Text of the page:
Center School 6th, 7th, & 8th grade Students

How Tall was Floxie Box in 1896?

This article appeared in The New York Times, Sunday, September 17, 1995

Flossie Box wrote her name on the wall of her classroom along with Florence and Albert and Melvin and Margaret. It was Sept. 12, 1892, and the children were students in District No. 1 schoolhouse in the center of Bethlehem. Four years later the school was modernized and the walls, covered with children's names and chalkboards bearing English and mathematics assignments, were covered over with wood lathing.

There they remained while the building went through a series of uses. In 1914, Bethlehem's nine schoolhouses were consolidated into the Legion Hall. In 1926, a new four room elementary school was built on East street. In the meantime, the town library established itself in the little clapboard schoolhouse that had served District No. 1. The attic and storage space were filled with school books, library books, maps and pictures of the Presidents. Then in 1968 the library moved into a new structure, and the Episcopal Church took over the building, using it for their summer fair and other events.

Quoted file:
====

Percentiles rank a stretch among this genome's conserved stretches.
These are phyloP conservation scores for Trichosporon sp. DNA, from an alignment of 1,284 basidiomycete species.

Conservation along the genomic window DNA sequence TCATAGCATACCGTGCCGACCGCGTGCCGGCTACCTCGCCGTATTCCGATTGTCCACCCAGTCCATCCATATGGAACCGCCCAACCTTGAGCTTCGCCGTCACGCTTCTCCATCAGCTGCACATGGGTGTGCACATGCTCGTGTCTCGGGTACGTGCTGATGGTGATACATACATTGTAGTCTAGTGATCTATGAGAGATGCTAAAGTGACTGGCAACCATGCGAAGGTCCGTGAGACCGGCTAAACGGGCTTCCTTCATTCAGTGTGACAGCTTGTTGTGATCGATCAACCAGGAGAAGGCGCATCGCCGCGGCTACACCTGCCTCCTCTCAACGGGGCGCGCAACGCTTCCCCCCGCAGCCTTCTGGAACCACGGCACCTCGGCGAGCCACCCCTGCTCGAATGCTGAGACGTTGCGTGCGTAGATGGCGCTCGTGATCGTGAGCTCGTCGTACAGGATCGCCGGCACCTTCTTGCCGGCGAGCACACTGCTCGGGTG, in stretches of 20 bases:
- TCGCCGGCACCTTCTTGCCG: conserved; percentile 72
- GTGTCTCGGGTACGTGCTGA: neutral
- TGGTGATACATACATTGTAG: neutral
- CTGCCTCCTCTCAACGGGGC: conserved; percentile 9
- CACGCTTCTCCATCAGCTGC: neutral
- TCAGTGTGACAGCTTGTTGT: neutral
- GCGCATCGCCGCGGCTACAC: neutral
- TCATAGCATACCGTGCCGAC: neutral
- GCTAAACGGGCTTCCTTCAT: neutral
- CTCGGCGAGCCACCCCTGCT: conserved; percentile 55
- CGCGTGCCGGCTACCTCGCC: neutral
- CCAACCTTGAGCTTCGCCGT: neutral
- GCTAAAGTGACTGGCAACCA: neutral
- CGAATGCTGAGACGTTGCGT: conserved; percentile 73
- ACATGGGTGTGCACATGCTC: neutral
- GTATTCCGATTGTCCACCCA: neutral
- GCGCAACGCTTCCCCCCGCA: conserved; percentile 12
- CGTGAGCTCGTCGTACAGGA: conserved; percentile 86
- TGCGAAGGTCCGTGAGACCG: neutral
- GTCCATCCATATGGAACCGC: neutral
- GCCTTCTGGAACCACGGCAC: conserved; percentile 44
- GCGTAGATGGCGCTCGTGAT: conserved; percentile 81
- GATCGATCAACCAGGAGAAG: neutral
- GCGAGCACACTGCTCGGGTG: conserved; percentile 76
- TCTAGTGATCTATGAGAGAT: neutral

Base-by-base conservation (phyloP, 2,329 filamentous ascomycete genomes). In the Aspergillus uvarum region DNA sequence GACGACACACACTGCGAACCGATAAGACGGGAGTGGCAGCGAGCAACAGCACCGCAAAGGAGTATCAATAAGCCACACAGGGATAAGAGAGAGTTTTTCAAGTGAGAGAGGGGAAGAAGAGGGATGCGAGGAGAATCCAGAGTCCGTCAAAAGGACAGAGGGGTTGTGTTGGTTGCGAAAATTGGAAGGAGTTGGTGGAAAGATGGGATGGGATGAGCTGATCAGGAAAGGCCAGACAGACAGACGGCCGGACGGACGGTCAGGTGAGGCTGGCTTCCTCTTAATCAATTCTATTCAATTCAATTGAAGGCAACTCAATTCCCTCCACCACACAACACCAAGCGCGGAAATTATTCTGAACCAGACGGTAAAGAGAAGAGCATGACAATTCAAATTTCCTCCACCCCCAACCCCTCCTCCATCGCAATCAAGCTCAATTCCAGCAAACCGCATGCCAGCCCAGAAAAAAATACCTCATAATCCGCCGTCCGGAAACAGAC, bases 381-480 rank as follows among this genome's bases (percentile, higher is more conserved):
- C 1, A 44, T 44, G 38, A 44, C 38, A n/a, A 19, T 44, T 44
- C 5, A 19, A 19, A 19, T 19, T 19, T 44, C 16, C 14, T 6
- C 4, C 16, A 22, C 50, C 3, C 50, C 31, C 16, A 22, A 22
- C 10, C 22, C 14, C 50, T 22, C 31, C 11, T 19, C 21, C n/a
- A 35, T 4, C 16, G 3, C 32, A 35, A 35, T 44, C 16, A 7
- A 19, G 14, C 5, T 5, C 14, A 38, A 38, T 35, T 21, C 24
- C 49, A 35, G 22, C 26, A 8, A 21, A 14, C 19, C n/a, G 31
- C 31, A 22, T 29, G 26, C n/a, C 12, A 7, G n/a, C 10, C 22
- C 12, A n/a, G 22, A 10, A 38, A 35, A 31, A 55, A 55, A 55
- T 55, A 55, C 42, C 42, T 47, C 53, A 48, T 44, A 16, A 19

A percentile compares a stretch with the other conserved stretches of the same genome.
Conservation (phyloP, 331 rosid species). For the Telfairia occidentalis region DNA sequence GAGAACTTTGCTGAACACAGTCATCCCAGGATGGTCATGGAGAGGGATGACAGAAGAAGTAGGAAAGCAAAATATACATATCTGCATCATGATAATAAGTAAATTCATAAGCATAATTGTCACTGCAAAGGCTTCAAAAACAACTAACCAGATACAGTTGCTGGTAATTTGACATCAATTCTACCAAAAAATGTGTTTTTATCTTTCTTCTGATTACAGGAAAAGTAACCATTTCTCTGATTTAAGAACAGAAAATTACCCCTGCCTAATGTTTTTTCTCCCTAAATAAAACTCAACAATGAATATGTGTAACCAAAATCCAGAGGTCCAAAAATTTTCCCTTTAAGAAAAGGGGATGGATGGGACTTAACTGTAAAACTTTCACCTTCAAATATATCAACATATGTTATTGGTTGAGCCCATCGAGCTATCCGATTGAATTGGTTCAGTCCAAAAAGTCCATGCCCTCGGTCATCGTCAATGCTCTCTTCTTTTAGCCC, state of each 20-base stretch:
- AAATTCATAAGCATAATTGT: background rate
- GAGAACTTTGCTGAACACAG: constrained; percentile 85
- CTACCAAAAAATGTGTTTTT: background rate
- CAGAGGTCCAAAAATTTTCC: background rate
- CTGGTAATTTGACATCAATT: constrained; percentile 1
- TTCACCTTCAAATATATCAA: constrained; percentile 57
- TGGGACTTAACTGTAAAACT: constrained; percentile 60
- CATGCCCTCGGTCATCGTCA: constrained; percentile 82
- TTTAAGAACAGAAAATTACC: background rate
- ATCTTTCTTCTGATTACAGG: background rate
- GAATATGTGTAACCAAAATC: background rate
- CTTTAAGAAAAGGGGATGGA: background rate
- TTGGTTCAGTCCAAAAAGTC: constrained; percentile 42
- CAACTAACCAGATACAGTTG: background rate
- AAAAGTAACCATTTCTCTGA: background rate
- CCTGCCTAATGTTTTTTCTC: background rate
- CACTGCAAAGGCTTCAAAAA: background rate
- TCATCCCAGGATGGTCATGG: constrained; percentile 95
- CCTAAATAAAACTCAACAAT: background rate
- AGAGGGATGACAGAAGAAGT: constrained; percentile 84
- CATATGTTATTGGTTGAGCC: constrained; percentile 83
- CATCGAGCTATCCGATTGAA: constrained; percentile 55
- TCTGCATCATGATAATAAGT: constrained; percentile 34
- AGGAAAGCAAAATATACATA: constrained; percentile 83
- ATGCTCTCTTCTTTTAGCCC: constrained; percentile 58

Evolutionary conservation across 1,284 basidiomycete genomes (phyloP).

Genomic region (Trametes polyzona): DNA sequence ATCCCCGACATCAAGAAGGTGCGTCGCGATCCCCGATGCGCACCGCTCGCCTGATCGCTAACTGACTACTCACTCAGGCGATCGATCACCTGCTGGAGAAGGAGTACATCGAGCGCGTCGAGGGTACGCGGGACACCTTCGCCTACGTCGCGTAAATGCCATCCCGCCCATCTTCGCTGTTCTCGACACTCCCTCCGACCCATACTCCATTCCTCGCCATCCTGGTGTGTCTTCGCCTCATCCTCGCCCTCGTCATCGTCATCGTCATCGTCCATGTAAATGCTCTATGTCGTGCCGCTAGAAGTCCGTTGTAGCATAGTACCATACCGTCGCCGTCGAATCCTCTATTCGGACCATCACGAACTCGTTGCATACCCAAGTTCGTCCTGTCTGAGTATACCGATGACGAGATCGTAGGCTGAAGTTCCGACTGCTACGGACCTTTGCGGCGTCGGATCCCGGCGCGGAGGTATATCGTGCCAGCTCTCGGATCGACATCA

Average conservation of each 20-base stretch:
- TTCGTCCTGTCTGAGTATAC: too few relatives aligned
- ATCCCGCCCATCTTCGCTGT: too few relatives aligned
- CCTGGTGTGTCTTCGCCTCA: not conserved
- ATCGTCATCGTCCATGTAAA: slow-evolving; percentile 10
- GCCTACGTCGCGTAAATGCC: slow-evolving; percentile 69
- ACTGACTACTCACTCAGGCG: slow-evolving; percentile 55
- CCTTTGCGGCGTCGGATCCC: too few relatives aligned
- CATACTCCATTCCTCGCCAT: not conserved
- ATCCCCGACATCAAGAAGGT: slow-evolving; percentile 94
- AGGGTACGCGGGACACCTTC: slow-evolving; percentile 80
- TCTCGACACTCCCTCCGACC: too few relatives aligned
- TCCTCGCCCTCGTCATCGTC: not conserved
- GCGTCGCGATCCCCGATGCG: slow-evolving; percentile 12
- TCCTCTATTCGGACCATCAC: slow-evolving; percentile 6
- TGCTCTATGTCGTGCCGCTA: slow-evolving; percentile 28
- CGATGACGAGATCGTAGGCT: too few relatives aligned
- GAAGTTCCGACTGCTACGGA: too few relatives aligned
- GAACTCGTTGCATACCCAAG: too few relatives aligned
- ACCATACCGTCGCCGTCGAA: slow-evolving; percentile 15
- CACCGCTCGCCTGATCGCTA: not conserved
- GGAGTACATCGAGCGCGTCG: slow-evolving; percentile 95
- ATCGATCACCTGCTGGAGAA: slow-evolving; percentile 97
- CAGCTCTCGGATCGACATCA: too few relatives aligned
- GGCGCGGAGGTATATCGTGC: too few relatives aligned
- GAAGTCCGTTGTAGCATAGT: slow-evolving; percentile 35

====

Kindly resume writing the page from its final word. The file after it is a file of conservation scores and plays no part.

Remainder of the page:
It was in 1991 that the Old Bethlem Historical Society made the decision to invest $1 in the purchase of the 1865 schoolhouse, did invest and then began to figure out how best to set about restoration. Doris Nicholls, president of the Old Bethlem Society for 17 years, until 1994, had proposed buying property from the town, also for $1, in 1976. On that stands the Historical Society Museum. When the schoolhouse, which lies diagonally across the main intersection from the museum, became available, she again went on the acquisition trail. "We were worried that the building might be destroyed or changed. A couple other groups wanted it," she explained, "but it is in the historic district and it is important that it remains as it is." Volunteers started restoration in a spurt of energy, said Douglas Tolles, current president of the Historical Society, "but when we uncovered that graffiti we quickly slowed down and tried to preserve as much as we could." They also uncovered pencil marks indicating the height of both Flossie Box and Raymond Thompson on Dec 18, 1896.